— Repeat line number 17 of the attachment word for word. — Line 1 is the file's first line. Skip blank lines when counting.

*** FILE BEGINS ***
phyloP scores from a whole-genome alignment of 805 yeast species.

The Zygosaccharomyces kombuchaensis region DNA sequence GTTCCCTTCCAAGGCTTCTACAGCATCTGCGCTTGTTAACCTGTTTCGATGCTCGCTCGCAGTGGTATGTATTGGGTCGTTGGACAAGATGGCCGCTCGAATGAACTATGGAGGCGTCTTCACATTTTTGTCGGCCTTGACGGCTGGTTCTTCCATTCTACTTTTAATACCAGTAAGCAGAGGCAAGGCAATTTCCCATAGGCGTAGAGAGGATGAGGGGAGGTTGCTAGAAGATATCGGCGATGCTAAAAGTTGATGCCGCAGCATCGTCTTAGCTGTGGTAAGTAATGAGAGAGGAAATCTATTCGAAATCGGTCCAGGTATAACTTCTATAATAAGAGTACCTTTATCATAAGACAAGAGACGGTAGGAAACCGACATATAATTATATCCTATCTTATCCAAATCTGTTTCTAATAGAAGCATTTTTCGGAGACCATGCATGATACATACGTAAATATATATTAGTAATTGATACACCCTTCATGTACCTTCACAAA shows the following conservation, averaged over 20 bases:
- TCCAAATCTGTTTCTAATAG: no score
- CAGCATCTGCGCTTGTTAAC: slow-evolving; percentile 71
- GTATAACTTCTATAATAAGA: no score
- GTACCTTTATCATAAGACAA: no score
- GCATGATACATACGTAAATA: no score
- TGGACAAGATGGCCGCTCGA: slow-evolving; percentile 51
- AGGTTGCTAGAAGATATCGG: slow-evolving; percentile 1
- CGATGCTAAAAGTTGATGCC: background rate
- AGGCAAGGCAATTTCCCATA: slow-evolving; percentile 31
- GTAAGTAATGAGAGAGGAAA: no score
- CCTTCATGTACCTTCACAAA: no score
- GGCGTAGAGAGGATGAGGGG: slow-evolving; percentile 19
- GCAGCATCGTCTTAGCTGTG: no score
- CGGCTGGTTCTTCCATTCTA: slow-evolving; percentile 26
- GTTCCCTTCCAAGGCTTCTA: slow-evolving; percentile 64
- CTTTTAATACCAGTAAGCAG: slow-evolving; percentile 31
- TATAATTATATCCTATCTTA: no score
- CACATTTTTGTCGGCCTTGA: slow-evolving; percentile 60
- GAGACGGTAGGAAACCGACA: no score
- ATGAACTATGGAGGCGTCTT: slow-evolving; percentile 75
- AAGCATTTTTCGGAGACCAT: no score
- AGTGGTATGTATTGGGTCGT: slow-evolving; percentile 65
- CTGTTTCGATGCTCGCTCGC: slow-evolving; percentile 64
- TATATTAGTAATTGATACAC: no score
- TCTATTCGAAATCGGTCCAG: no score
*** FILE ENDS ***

- GTTCCCTTCCAAGGCTTCTA: slow-evolving; percentile 64